Nursing home care and other long term care costs are skyrocketing across the nation. Many are worried about what their options will be moving forward and the fears associated with not being able to provide medically for their families are growing too. Others fear they will have to “spend down” their assets in order to qualify for government benefits and what many don’t know is that it’s not always necessary. In fact, understanding the process and the reasoning for the various rules is your first step to better protection for your family.
A solid, experienced estate planning lawyer can guide you through the overwhelming maze of qualifying for Medicaid. In the process, our clients learn they can protect their homes and other assets, which is always a burden lifted.
There are certain legalities that must be put into place, including the establishment of an irrevocable trust so that property and assets can be safely and legally transferred.
We’ve all heard of the various eligibility factors, too. Medicaid has very specific guidelines and our team of elder law attorneys stay current with various changes in the qualification and eligibility rules. Perhaps what’s most intimidating is the so-called 5 year look back period. It’s simply an investigation the government conducts on applicants to ensure there have been no efforts of hiding assets in the previous five years. If it’s found that an applicant has hidden or given away assets, he may face a penalty.
This is just one of the worries many lose sleep over. Many clients are unsure of how and when they can qualify for Medicaid. There are always a host of questions our clients have and below, you’ll find a couple of those questions. As always, we encourage you to contact our office for a consultation that can help put those worries to rest. We have provided the answers and guidance for thousands looking to qualify for Medicaid in New York.
What is Medicaid?
Simply stated, Medicaid is a government program put into place to ensure everyone has access to healthcare, regardless of a lack of money. In order to qualify in New York, you must receive Supplemental Security Income, or SSI as it’s known, meet specific financial requirements and you must have high medical bills.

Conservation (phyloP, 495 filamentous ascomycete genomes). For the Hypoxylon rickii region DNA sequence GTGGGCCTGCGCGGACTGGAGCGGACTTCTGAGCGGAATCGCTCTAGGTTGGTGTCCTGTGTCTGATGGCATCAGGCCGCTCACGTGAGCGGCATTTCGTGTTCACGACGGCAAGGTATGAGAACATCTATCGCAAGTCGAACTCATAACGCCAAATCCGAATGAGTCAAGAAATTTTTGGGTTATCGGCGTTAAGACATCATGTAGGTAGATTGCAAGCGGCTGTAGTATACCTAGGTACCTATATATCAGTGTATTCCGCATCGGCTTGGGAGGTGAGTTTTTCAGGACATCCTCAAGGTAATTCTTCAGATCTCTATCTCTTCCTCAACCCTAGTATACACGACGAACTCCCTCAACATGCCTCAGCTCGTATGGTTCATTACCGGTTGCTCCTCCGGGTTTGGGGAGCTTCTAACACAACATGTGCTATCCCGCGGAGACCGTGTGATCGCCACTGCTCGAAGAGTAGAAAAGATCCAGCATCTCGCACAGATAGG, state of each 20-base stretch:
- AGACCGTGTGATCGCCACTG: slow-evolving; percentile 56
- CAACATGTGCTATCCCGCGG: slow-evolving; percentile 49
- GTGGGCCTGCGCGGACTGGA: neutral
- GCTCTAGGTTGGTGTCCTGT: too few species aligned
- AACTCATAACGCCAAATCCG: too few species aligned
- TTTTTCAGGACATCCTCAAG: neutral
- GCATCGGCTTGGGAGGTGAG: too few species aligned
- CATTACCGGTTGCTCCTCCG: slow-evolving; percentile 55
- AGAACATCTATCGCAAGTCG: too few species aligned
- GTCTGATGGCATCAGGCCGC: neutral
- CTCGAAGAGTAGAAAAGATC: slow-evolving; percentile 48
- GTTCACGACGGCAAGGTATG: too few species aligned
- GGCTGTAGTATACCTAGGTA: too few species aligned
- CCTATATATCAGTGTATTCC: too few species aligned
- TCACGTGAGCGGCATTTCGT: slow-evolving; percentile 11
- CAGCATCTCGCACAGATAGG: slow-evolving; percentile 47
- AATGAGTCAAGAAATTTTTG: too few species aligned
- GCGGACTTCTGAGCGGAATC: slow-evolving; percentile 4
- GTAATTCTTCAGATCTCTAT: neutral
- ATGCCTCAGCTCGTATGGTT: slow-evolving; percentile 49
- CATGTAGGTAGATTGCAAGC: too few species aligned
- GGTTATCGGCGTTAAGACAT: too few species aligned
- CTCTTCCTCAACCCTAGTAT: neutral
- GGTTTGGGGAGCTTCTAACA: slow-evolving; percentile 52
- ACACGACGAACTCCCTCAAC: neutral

What must I present when applying for Medicaid?
If you have a social security number, which you should have if you are a U.S. citizen (born in the U.S. or one of its territories), the Social Security Administration will use that to verify your identity, date of birth and citizenship. If it is unable to do so, you will need to provide proof of naturalization since the Social Security Administration will not be able to verify your birth information. In those instances, you’ll also likely be required to provide a birth certificate, proof of your age and proof of citizenship or immigration status.
You will need to provide the four most recent paystubs from your job if you are employed, proof of any income from SSI, Veteran’s Benefits, retirement, unemployment, child support and any others you may be asked to provide. You’ll need to verify your address by presenting rental receipts, proof of your mortgage of an envelope from another source showing your name and address.
If you have any type of insurance, you’ll need to provide that as well and your Medicare Benefit Card.
The most important thing to remember is that the rules shift and evolve. It’s both important and difficult to stay current on these changes. With our team of Medicaid lawyers, it’s one worry that won’t cause you to lose sleep.
The Law Offices of Barton P. Levine is a member of the American Academy of Estate Planning Attorneys.